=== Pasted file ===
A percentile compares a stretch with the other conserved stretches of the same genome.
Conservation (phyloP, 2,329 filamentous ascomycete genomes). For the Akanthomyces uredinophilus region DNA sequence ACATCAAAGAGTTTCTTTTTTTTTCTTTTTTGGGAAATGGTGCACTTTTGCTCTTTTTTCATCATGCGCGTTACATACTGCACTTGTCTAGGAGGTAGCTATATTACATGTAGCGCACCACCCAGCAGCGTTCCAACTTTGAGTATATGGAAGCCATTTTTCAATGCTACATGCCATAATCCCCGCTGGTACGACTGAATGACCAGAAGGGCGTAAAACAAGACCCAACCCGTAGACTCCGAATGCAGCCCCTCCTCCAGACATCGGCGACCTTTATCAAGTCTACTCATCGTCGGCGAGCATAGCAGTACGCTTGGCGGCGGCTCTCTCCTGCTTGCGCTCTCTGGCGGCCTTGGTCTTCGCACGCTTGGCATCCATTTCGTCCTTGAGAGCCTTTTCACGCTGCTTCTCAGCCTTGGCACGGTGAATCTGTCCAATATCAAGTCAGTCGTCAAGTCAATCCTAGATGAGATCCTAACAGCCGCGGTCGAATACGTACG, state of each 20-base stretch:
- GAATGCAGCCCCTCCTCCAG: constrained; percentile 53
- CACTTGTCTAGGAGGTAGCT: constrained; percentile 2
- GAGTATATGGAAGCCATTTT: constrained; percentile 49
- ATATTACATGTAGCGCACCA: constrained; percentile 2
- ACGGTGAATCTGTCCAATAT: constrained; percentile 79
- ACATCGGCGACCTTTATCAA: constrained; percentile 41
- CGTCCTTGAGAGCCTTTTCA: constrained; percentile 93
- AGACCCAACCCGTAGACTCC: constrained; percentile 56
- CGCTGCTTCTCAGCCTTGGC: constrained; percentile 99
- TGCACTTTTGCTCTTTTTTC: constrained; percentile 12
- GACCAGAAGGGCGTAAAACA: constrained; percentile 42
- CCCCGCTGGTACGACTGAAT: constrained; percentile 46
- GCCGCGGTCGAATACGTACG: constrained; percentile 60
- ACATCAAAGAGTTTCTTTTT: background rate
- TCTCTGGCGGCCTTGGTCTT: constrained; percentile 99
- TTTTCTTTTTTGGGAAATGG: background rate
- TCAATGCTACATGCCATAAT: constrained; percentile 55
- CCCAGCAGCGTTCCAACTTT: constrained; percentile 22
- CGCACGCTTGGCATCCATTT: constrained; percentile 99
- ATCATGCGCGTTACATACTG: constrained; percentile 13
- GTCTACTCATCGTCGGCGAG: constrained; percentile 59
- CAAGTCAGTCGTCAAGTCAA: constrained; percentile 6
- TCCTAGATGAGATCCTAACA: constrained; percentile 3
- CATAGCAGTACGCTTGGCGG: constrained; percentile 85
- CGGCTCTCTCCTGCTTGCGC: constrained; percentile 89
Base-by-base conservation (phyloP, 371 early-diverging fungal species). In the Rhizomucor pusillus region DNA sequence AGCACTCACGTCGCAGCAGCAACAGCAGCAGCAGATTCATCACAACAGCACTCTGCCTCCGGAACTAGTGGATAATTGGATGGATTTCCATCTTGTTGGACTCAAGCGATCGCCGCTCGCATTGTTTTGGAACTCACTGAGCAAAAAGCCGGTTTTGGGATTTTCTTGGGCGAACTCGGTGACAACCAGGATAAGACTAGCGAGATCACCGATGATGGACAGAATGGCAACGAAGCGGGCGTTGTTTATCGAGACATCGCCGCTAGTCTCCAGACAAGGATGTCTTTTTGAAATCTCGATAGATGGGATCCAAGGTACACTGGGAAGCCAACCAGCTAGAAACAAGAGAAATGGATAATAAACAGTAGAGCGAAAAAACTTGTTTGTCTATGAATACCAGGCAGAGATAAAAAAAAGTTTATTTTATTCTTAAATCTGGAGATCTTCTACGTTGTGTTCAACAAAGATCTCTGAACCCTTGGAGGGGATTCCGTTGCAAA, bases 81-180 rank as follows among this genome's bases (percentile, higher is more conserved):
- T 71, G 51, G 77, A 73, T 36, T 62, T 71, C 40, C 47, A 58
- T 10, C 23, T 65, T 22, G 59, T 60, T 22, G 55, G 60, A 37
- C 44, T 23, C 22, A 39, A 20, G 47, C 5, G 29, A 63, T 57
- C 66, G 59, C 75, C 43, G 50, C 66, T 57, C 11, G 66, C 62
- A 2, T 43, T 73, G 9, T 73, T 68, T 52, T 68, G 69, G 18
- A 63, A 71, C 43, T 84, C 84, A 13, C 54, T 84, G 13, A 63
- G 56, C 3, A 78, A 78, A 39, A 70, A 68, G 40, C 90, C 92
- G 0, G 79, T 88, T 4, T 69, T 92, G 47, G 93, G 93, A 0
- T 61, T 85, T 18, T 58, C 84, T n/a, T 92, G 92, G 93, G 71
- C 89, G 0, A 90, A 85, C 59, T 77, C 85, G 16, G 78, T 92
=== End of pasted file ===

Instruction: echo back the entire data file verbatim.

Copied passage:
A percentile compares a stretch with the other conserved stretches of the same genome.
Conservation (phyloP, 2,329 filamentous ascomycete genomes). For the Akanthomyces uredinophilus region DNA sequence ACATCAAAGAGTTTCTTTTTTTTTCTTTTTTGGGAAATGGTGCACTTTTGCTCTTTTTTCATCATGCGCGTTACATACTGCACTTGTCTAGGAGGTAGCTATATTACATGTAGCGCACCACCCAGCAGCGTTCCAACTTTGAGTATATGGAAGCCATTTTTCAATGCTACATGCCATAATCCCCGCTGGTACGACTGAATGACCAGAAGGGCGTAAAACAAGACCCAACCCGTAGACTCCGAATGCAGCCCCTCCTCCAGACATCGGCGACCTTTATCAAGTCTACTCATCGTCGGCGAGCATAGCAGTACGCTTGGCGGCGGCTCTCTCCTGCTTGCGCTCTCTGGCGGCCTTGGTCTTCGCACGCTTGGCATCCATTTCGTCCTTGAGAGCCTTTTCACGCTGCTTCTCAGCCTTGGCACGGTGAATCTGTCCAATATCAAGTCAGTCGTCAAGTCAATCCTAGATGAGATCCTAACAGCCGCGGTCGAATACGTACG, state of each 20-base stretch:
- GAATGCAGCCCCTCCTCCAG: constrained; percentile 53
- CACTTGTCTAGGAGGTAGCT: constrained; percentile 2
- GAGTATATGGAAGCCATTTT: constrained; percentile 49
- ATATTACATGTAGCGCACCA: constrained; percentile 2
- ACGGTGAATCTGTCCAATAT: constrained; percentile 79
- ACATCGGCGACCTTTATCAA: constrained; percentile 41
- CGTCCTTGAGAGCCTTTTCA: constrained; percentile 93
- AGACCCAACCCGTAGACTCC: constrained; percentile 56
- CGCTGCTTCTCAGCCTTGGC: constrained; percentile 99
- TGCACTTTTGCTCTTTTTTC: constrained; percentile 12
- GACCAGAAGGGCGTAAAACA: constrained; percentile 42
- CCCCGCTGGTACGACTGAAT: constrained; percentile 46
- GCCGCGGTCGAATACGTACG: constrained; percentile 60
- ACATCAAAGAGTTTCTTTTT: background rate
- TCTCTGGCGGCCTTGGTCTT: constrained; percentile 99
- TTTTCTTTTTTGGGAAATGG: background rate
- TCAATGCTACATGCCATAAT: constrained; percentile 55
- CCCAGCAGCGTTCCAACTTT: constrained; percentile 22
- CGCACGCTTGGCATCCATTT: constrained; percentile 99
- ATCATGCGCGTTACATACTG: constrained; percentile 13
- GTCTACTCATCGTCGGCGAG: constrained; percentile 59
- CAAGTCAGTCGTCAAGTCAA: constrained; percentile 6
- TCCTAGATGAGATCCTAACA: constrained; percentile 3
- CATAGCAGTACGCTTGGCGG: constrained; percentile 85
- CGGCTCTCTCCTGCTTGCGC: constrained; percentile 89
Base-by-base conservation (phyloP, 371 early-diverging fungal species). In the Rhizomucor pusillus region DNA sequence AGCACTCACGTCGCAGCAGCAACAGCAGCAGCAGATTCATCACAACAGCACTCTGCCTCCGGAACTAGTGGATAATTGGATGGATTTCCATCTTGTTGGACTCAAGCGATCGCCGCTCGCATTGTTTTGGAACTCACTGAGCAAAAAGCCGGTTTTGGGATTTTCTTGGGCGAACTCGGTGACAACCAGGATAAGACTAGCGAGATCACCGATGATGGACAGAATGGCAACGAAGCGGGCGTTGTTTATCGAGACATCGCCGCTAGTCTCCAGACAAGGATGTCTTTTTGAAATCTCGATAGATGGGATCCAAGGTACACTGGGAAGCCAACCAGCTAGAAACAAGAGAAATGGATAATAAACAGTAGAGCGAAAAAACTTGTTTGTCTATGAATACCAGGCAGAGATAAAAAAAAGTTTATTTTATTCTTAAATCTGGAGATCTTCTACGTTGTGTTCAACAAAGATCTCTGAACCCTTGGAGGGGATTCCGTTGCAAA, bases 81-180 rank as follows among this genome's bases (percentile, higher is more conserved):
- T 71, G 51, G 77, A 73, T 36, T 62, T 71, C 40, C 47, A 58
- T 10, C 23, T 65, T 22, G 59, T 60, T 22, G 55, G 60, A 37
- C 44, T 23, C 22, A 39, A 20, G 47, C 5, G 29, A 63, T 57
- C 66, G 59, C 75, C 43, G 50, C 66, T 57, C 11, G 66, C 62
- A 2, T 43, T 73, G 9, T 73, T 68, T 52, T 68, G 69, G 18
- A 63, A 71, C 43, T 84, C 84, A 13, C 54, T 84, G 13, A 63
- G 56, C 3, A 78, A 78, A 39, A 70, A 68, G 40, C 90, C 92
- G 0, G 79, T 88, T 4, T 69, T 92, G 47, G 93, G 93, A 0
- T 61, T 85, T 18, T 58, C 84, T n/a, T 92, G 92, G 93, G 71
- C 89, G 0, A 90, A 85, C 59, T 77, C 85, G 16, G 78, T 92